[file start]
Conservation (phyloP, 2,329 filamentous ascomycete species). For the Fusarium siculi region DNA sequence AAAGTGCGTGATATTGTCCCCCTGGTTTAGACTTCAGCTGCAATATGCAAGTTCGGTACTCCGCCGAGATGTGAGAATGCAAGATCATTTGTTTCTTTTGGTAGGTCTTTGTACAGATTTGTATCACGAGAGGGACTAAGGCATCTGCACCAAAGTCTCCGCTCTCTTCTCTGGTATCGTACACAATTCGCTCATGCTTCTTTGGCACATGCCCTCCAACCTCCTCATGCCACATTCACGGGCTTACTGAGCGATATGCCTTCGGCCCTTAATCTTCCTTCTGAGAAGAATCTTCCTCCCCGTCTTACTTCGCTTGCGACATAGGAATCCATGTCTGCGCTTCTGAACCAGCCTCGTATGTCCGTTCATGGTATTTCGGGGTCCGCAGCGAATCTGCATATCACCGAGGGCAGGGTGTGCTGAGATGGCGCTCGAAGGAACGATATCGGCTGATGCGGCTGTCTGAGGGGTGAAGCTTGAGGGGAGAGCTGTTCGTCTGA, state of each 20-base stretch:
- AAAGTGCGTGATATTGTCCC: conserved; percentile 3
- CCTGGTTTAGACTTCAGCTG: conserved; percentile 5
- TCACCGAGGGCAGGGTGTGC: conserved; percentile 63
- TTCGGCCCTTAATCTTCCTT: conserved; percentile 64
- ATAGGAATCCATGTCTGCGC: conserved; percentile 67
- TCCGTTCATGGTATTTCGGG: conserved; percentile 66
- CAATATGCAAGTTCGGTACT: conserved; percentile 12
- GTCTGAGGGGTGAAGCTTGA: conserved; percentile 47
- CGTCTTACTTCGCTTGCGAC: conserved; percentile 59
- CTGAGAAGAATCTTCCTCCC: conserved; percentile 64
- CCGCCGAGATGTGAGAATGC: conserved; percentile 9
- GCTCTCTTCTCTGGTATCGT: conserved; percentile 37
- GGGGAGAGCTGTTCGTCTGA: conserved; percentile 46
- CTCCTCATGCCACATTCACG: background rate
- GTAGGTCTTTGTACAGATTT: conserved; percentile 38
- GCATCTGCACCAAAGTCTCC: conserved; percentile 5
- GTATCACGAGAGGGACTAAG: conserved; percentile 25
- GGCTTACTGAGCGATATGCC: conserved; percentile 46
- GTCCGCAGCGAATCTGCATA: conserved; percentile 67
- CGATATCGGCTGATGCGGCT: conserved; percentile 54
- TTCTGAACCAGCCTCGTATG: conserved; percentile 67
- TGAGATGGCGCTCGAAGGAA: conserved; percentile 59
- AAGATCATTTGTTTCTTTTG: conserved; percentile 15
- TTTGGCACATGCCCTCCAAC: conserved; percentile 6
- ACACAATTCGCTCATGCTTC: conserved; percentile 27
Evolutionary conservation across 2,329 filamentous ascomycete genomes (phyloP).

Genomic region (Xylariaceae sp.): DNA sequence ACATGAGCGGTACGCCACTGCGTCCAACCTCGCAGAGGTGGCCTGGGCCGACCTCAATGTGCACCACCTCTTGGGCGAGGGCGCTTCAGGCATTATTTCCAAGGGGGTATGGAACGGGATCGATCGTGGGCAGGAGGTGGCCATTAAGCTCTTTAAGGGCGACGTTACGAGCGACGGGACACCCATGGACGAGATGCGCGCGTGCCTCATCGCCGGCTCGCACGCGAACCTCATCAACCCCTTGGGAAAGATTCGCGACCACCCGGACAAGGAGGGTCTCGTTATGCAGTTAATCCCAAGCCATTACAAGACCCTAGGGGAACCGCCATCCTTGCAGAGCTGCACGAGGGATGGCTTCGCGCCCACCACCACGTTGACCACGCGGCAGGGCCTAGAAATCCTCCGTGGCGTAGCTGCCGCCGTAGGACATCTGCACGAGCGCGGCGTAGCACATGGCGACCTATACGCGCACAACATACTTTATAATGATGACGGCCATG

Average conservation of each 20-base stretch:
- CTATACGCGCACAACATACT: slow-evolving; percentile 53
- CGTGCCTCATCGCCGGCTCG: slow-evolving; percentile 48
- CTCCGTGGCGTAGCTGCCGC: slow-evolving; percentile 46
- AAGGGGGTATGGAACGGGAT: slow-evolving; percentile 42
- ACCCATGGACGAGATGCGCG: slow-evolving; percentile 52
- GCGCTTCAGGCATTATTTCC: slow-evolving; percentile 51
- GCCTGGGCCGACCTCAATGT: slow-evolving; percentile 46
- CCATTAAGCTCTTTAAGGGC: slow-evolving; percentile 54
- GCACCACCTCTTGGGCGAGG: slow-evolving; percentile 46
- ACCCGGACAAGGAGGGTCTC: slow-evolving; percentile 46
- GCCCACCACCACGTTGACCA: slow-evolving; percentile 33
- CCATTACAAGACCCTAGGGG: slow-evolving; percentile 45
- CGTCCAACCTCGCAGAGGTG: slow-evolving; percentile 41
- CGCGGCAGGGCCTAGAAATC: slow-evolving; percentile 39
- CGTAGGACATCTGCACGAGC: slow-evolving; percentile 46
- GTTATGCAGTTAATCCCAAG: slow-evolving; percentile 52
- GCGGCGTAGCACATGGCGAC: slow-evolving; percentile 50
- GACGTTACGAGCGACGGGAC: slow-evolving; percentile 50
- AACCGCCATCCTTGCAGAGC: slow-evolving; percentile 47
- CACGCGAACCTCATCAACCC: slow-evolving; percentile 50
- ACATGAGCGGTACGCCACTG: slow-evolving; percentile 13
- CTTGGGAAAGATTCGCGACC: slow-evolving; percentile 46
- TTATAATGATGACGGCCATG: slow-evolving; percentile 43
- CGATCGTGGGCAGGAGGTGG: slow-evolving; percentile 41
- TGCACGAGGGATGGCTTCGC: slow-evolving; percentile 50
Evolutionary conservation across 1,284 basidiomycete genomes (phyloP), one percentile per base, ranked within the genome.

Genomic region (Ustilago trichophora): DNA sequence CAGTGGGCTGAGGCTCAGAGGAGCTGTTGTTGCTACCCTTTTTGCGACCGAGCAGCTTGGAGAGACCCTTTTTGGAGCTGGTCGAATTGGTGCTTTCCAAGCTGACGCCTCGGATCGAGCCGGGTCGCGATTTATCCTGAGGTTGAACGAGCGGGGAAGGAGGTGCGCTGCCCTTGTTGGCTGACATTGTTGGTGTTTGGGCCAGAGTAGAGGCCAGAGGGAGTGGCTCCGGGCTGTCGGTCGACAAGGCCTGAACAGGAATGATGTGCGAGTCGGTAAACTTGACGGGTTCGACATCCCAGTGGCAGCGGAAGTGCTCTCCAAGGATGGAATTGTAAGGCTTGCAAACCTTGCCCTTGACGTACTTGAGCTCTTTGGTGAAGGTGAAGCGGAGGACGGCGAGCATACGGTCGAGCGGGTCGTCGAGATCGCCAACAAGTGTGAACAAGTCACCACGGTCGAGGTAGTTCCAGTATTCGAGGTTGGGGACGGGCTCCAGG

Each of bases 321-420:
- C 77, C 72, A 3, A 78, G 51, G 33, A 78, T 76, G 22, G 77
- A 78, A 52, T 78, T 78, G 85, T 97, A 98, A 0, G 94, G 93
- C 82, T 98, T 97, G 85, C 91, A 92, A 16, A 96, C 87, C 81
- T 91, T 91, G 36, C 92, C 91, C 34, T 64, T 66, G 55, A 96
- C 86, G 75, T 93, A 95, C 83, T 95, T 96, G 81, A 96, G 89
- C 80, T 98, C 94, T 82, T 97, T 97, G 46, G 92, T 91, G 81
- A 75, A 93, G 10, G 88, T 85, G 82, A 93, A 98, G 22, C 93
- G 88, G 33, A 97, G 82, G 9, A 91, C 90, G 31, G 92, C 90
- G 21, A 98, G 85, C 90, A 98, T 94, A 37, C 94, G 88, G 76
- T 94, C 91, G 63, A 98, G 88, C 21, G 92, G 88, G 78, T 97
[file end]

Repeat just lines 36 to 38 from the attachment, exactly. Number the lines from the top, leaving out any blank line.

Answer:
- GCCTGGGCCGACCTCAATGT: slow-evolving; percentile 46
- CCATTAAGCTCTTTAAGGGC: slow-evolving; percentile 54
- GCACCACCTCTTGGGCGAGG: slow-evolving; percentile 46